I'm going to begin Division in math soon. I'd love to do something interactive and kinesthetic or at least fun! Any ideas would be greatly appreciated.

We do hand motions for the steps: a wide hand motion across for divide, hands crossed in front of the chest for multiply, a short wrist motion for subtract, and a a long wave down with your right hand across to the left for bring down.

Not kinesthetic but still useful: I also made division bookmarks with an example and taped them to the desks for reference (and kept it this way for about 2 weeks until the idea sank in). If you are interested, here are the bookmarks. I couldn't figure out how to attach, so if you want to use it, I have it in the landscape position in 3 columns, and print out the steps and the example back to back on cardstock paper (please use a pen to add those underlining parts for long division sign and after subtraction).

DIVISION STEPS

1. Divide
.............

2. Multiply
.............

3. Subtract
.............

4. Compare,
bring down
Start with Divide again.

Doing Long Division

36
2)72
-6 1. Divide
12 7÷2
-12 2. Multiply
0 3×2
3. Subtract
7-6
4. Bring down
the next
number
from the
dividend
5. Repeat
steps
1, 2, 3

We use place value blocks...flats for hundreds, rods for tens, and cubes for ones. At first we use the real thing...later, we use pictures...flats are large squares, rods are tall, slim rectangles, and cubes are small squares.

Of course, both of these strategies will need lots of modeling on your part, then partner work, and finally individual practice. At the same time the manipulatives are being used, also show what you are doing with digits.

Let's say the problem is 524 divided by 4.
--Lay out five flats, two rods, and four cubes to show 524.
--Five flats divided by four is 1 with one flat left over.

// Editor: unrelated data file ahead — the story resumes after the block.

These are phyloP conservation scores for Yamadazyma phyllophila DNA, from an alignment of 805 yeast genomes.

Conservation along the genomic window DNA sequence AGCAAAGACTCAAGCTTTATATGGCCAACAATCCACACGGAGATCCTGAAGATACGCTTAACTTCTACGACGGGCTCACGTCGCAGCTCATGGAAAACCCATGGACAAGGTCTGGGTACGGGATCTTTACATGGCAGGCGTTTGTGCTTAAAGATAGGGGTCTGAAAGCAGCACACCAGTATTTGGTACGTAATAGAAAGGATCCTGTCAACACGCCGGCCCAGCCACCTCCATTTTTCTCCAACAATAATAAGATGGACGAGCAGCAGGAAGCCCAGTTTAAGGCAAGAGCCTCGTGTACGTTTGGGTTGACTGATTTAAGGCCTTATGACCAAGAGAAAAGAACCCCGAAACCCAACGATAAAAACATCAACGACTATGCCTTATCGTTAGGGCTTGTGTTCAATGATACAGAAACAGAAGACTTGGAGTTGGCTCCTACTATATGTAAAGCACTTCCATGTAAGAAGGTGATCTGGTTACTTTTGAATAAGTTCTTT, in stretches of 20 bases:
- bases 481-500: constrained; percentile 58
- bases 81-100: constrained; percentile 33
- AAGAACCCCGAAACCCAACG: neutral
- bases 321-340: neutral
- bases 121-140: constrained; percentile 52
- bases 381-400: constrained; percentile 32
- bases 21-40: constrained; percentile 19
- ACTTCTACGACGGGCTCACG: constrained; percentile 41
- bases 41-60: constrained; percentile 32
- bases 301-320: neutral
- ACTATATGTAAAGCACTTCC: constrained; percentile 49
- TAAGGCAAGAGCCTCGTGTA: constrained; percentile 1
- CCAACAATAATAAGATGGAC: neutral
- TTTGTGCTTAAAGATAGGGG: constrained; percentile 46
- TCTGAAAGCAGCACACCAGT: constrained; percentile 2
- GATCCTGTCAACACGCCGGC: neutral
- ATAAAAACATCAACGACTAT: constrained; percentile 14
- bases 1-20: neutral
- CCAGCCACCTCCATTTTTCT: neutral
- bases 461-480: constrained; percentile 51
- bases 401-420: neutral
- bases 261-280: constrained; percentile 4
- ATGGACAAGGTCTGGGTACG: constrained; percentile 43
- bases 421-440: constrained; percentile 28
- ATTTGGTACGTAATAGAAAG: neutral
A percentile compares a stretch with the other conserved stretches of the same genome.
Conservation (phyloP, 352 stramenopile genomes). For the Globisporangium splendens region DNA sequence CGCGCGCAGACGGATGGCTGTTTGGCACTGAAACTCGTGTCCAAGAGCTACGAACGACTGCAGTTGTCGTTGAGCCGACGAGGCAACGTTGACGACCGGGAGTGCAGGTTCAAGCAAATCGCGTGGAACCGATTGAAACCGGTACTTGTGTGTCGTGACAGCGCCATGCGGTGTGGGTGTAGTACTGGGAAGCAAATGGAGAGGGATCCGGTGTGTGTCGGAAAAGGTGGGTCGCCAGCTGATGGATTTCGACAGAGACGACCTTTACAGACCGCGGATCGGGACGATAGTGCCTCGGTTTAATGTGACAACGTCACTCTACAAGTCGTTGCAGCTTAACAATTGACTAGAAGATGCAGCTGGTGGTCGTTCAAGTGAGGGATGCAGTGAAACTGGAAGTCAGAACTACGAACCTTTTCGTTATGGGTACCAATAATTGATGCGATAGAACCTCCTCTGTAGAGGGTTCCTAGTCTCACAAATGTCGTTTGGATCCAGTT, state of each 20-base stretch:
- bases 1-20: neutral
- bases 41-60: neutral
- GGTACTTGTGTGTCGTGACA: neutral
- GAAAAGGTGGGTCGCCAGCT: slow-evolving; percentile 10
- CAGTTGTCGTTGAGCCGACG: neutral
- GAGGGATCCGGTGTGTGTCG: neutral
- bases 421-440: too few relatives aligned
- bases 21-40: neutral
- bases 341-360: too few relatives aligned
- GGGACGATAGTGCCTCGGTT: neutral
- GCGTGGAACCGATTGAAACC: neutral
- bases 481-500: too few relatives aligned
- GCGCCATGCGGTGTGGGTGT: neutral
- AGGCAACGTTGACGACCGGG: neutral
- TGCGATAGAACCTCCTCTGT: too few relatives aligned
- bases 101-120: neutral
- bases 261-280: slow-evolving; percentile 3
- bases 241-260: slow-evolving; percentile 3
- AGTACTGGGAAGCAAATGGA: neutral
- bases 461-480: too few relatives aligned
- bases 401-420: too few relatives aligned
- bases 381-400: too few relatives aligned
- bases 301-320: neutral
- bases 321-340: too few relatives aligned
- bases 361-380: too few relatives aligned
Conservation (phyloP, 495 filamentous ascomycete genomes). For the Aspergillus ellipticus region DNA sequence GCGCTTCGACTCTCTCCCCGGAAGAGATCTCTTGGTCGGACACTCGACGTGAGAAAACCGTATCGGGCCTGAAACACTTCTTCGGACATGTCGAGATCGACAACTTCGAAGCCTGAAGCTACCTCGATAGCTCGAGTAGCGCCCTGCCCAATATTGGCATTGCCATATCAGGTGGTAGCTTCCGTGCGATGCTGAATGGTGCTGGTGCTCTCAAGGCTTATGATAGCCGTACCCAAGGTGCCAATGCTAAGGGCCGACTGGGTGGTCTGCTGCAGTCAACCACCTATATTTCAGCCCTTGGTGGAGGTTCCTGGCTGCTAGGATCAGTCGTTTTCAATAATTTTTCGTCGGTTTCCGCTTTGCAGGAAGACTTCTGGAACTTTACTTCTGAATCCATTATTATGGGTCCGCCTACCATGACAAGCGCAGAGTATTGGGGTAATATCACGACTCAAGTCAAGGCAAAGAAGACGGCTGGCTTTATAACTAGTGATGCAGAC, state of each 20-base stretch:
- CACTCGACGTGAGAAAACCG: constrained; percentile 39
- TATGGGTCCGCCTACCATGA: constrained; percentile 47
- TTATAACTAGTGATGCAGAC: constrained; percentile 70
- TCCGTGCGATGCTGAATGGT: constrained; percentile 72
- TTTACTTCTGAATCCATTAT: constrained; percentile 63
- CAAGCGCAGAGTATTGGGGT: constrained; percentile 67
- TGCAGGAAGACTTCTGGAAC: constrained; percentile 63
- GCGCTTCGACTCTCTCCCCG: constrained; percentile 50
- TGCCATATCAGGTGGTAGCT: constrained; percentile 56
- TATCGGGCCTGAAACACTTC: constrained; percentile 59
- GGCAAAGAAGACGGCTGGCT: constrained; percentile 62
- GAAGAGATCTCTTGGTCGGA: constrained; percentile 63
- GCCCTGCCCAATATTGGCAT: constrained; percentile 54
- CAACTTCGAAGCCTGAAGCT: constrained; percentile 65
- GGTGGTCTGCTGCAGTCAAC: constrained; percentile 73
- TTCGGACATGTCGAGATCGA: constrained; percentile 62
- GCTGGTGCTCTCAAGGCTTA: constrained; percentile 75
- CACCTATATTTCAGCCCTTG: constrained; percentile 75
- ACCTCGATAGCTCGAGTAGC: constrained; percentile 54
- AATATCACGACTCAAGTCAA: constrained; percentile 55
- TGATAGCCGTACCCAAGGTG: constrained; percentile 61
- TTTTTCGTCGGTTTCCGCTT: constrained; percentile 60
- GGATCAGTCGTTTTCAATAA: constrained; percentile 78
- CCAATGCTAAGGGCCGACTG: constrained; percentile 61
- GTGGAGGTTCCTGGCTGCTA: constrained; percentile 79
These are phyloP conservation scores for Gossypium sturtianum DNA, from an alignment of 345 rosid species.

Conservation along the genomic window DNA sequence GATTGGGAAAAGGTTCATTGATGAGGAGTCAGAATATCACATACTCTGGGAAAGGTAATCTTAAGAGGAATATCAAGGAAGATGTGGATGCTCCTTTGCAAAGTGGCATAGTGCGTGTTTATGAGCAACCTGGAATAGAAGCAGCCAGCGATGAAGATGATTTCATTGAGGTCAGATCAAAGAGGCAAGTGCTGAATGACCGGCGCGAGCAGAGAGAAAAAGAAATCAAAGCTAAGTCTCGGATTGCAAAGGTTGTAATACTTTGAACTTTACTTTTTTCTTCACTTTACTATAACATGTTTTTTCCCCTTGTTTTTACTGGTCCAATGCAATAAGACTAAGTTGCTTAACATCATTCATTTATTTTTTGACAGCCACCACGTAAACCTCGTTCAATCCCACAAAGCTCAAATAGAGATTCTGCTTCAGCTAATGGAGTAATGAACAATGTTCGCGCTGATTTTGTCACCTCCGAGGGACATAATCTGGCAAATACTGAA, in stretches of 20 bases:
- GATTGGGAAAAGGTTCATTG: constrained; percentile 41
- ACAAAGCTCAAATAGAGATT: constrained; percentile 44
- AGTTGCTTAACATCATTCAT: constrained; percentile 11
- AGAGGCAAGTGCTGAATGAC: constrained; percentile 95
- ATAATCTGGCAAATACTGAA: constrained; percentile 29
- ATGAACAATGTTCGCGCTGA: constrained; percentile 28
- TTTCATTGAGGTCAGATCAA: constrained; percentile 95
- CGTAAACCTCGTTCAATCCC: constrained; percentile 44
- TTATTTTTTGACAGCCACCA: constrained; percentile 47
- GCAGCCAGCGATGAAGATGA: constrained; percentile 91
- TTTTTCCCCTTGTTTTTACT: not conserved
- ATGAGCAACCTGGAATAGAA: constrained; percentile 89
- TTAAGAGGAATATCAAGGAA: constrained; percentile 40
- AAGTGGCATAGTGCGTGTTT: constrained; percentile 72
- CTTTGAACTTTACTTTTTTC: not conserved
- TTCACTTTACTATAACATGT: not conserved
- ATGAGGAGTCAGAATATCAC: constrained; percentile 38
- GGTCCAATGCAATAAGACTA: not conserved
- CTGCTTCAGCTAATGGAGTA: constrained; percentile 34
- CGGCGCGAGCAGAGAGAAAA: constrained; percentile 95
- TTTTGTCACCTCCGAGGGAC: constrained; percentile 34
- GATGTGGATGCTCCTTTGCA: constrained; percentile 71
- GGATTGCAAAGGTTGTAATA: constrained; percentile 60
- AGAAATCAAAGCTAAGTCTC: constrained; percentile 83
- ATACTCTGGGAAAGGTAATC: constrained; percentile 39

--Combine the one flat and two rods which equals twelve rods. (You could also substitute ten rods for the flat. Students might see the twelve rods easier if you do this.)
--Twelve rods divided by four is three.
--Four cubes divided by four is one.
--The answer is 131.

We ask if they want a "cool, easy button" for long division. We build it up
Say since we all know our 2s, 5s, and 10s this will make it EASY so hit the easy button.
We have a button they take turns pushing like the Staples button.

Divide 89 / 4
Then say "since you know 4x10 = 40, you probably know 4 x 20 = 80. so let's subtract 80
89 - 80 = 9
then say, 4 x 2 = 8 and subtract 8.
Leaves 9 - 8 = 1
then add 20 + 2 = 22 Remainder 1

This is shown beside the division problem in a row like this:
4x20 = 80
4x2 = 8
We circle the 20 and 2 and add below = 22 R 1 and write this above the division problem.

We do many of these on board then I call small groups up to really see who gets it or not.
If this doesn't make sense, pm me and I'll try to do better.
But even my lowest kids get this method of long division. Truly amazing.
Our math coach taught us this method last year and it makes so much sense. EASY BUTTON

thanks everyone! I loved all the suggestions/ideas, bookmark, and kinesthetic way of having students make the process of division with their hands and arms.

The Video is wonderful, too! You all are awesome!!!!